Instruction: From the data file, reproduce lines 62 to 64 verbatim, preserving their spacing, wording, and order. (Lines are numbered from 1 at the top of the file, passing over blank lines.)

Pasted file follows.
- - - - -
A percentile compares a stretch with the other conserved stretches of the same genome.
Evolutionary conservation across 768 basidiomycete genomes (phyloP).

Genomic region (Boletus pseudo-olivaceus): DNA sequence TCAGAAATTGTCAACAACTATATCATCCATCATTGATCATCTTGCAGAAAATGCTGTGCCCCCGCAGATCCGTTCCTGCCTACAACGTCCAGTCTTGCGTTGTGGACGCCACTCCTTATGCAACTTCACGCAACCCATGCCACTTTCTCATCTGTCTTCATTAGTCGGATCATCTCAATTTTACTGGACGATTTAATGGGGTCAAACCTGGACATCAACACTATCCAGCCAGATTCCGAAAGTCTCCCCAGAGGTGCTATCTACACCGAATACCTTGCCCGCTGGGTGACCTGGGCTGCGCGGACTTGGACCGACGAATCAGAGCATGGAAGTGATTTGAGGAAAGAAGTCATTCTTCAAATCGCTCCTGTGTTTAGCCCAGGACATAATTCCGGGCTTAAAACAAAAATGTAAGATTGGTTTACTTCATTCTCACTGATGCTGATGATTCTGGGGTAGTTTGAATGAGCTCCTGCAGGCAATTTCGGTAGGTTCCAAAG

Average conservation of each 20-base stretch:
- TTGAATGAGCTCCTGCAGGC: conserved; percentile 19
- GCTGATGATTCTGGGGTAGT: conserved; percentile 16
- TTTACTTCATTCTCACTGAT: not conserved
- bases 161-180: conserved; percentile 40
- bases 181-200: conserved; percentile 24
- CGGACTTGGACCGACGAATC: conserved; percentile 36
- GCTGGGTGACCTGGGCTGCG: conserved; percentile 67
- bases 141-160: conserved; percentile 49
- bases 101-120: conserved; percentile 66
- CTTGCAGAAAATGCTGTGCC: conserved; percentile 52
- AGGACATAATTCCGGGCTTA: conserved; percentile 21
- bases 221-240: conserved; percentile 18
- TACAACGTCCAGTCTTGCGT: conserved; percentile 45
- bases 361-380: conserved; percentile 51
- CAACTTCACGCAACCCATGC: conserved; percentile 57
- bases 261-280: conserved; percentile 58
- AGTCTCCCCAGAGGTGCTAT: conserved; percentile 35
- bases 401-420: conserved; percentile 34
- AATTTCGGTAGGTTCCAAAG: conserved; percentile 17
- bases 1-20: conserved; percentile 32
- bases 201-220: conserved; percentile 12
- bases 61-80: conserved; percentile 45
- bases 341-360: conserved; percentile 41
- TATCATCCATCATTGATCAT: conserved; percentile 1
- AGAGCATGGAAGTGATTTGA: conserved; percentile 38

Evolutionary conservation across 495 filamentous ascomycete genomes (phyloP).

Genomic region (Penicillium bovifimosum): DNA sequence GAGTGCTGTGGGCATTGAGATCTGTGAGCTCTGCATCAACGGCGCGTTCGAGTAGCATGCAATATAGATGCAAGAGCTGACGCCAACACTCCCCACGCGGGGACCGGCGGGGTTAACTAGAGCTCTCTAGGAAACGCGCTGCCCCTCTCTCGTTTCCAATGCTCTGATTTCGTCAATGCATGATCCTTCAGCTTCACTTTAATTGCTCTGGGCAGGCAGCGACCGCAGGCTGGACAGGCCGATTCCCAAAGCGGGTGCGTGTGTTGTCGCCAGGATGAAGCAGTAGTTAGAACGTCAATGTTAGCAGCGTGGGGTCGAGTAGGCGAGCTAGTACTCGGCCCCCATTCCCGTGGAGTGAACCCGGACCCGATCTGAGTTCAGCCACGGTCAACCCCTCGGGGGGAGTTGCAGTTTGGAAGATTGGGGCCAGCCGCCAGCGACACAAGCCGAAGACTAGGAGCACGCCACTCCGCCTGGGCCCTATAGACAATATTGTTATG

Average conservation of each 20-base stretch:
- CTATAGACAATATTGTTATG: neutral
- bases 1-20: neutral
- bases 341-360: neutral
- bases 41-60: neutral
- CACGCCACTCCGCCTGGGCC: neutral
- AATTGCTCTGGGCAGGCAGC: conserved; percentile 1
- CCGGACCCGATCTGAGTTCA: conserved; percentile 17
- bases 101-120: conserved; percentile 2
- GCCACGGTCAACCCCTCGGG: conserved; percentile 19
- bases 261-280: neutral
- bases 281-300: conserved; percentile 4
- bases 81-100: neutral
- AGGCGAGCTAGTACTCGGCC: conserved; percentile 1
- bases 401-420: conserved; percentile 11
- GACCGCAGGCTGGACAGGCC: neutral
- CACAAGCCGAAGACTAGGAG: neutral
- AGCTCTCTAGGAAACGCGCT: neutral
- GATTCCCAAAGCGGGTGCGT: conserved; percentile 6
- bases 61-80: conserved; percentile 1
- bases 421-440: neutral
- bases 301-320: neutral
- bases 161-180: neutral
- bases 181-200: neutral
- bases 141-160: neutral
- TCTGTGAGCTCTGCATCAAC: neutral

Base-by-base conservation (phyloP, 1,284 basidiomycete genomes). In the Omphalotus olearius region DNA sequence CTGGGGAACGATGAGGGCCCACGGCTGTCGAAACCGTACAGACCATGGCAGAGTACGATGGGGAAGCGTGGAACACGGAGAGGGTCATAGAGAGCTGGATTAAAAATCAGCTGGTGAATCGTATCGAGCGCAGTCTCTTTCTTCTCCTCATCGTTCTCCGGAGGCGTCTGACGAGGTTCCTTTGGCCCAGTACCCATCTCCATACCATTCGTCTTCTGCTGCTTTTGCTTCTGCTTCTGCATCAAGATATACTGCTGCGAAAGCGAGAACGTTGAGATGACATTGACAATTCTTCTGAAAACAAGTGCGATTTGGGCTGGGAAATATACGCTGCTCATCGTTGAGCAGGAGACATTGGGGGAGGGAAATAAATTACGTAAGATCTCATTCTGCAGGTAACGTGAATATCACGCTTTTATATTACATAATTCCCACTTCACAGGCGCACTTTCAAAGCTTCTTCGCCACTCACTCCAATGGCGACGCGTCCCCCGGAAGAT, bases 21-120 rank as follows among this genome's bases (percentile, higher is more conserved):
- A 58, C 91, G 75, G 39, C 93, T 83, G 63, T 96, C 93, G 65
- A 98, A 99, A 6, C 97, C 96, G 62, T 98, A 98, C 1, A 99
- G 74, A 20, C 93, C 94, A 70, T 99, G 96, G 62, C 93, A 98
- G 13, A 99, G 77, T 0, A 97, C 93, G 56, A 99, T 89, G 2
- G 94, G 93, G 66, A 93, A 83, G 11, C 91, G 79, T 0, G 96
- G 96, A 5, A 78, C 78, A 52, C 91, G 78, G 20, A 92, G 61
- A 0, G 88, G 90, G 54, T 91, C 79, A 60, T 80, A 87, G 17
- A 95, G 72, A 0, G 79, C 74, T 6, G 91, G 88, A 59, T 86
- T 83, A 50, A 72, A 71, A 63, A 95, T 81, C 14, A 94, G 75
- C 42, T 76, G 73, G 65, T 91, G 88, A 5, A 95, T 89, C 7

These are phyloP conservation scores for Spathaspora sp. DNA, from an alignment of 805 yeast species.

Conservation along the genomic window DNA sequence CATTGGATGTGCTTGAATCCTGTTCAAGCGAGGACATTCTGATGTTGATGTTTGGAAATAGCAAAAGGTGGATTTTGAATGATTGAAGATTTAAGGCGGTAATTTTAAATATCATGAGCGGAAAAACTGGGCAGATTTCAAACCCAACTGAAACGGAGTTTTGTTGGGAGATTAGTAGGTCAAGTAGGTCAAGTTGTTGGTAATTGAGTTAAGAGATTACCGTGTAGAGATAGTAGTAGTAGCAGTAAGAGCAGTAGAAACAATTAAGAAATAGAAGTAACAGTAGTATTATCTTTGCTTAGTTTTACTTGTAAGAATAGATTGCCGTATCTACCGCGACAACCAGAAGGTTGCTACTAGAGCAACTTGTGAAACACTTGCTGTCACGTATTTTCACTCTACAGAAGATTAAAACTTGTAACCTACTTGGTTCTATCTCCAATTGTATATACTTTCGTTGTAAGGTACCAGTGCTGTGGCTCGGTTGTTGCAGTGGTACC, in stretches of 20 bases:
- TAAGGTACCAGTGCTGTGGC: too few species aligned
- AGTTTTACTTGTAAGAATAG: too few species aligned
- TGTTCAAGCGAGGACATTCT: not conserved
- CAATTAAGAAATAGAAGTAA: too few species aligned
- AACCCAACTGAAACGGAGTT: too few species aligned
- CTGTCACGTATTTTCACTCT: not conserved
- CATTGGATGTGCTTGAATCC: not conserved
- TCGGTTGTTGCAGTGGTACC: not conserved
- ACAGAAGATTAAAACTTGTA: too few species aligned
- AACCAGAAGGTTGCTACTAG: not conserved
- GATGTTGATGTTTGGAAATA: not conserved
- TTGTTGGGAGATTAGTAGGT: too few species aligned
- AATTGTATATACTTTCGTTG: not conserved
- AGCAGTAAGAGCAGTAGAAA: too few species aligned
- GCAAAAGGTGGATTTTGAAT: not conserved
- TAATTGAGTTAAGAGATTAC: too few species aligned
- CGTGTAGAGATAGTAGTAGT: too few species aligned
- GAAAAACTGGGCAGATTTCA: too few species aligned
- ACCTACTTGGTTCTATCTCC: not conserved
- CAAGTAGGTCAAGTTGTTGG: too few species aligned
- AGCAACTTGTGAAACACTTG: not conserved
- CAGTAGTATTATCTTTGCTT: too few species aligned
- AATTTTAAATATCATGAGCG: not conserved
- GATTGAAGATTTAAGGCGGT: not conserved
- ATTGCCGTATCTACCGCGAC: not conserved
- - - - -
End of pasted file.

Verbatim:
- G 13, A 99, G 77, T 0, A 97, C 93, G 56, A 99, T 89, G 2
- G 94, G 93, G 66, A 93, A 83, G 11, C 91, G 79, T 0, G 96
- G 96, A 5, A 78, C 78, A 52, C 91, G 78, G 20, A 92, G 61